Study of Los Angeles women shows one type of progestin and estrogen therapy poses greatest risk
Hormone replacement increases the risk of breast cancer in postmenopausal women, according to results of a study by University of Southern California researchers published in the Feb. 16 issue of the Journal of the National Cancer Institute. The study found that although estrogen has long been considered the primary hormonal risk, progestin may be a more important factor.
Ronald K. Ross, M.D., professor of preventive medicine at the USC Keck School of Medicine, and colleagues at the USC/Norris Comprehensive Cancer Center found that for every five years a woman uses estrogen, the risk of breast cancer increases six percent. But for every five years a woman takes both estrogen and progestin, called combined therapy-today's standard hormone replacement therapy to ease the symptoms of menopause-the risk of breast cancer rises 24 percent, the researchers showed.
Researchers often study hormone replacement therapy's effects, but this is by far the largest study to examine the effects of estrogen and progestin as well as estrogen alone on breast cancer. The study has more data than the combined world literature on this subject, including the recent National Cancer Institute study showing a link between hormone replacement therapy and breast cancer.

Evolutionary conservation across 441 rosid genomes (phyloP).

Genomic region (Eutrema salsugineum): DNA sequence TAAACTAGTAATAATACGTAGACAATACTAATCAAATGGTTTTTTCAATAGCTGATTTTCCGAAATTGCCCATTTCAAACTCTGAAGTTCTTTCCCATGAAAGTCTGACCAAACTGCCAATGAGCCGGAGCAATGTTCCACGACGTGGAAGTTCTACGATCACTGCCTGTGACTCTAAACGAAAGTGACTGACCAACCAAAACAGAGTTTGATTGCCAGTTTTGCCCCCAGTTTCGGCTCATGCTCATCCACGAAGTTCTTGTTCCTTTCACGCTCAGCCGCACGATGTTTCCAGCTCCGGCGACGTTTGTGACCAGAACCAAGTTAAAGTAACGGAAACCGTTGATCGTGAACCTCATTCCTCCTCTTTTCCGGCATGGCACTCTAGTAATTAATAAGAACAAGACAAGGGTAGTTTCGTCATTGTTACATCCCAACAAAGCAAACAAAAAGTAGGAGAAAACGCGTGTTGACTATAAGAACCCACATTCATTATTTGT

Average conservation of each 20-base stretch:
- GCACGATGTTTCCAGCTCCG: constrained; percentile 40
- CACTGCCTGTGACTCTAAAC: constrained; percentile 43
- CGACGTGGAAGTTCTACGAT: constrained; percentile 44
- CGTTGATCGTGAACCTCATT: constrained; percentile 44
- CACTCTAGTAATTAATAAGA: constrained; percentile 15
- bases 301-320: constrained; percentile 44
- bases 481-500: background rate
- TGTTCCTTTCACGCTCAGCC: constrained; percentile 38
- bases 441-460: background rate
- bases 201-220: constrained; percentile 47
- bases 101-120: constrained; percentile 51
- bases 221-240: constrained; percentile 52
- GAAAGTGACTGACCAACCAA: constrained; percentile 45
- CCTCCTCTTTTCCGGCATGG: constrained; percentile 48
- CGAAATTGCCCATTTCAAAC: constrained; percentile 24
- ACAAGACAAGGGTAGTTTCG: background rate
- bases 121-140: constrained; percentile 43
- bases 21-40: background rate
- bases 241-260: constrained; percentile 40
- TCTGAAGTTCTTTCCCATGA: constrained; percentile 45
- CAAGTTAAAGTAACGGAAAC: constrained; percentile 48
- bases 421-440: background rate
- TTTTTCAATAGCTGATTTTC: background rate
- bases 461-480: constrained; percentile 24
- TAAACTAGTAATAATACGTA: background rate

The USC researchers conducted a study of 1,897 postmenopausal women in Los Angeles County who were diagnosed with breast cancer in the late 1980s and mid-1990s, and compared them to 1,637 similar women with no breast cancer. The women, identified through the county's population-based cancer registry (the Cancer Surveillance Program, which Ross directs), were asked about their history of hormone replacement therapy and oral contraceptive use. The study included significant numbers of long-term hormone replacement therapy users who were found to have breast cancer. (The study found that for women who used combination therapy for 10 years or more, the risk of breast cancer was 50 percent greater compared to non-users of hormone replacement therapy). Doctors have prescribed estrogen to postmenopausal women to prevent osteoporosis, and the hormone markedly decreases the incidence of cardiovascular disease, the No. 1 cause of death in the United States, a finding first reported by this group of USC investigators. But using estrogen alone has been shown to substantially increase a woman's risk of endometrial cancer (also known as uterine cancer), the most common gynecological cancer. In response, medical scientists in the mid-1970s introduced the combined therapy of estrogen and progestin to reduce that danger-but no one was sure how combined therapy would affect the risk of breast cancer.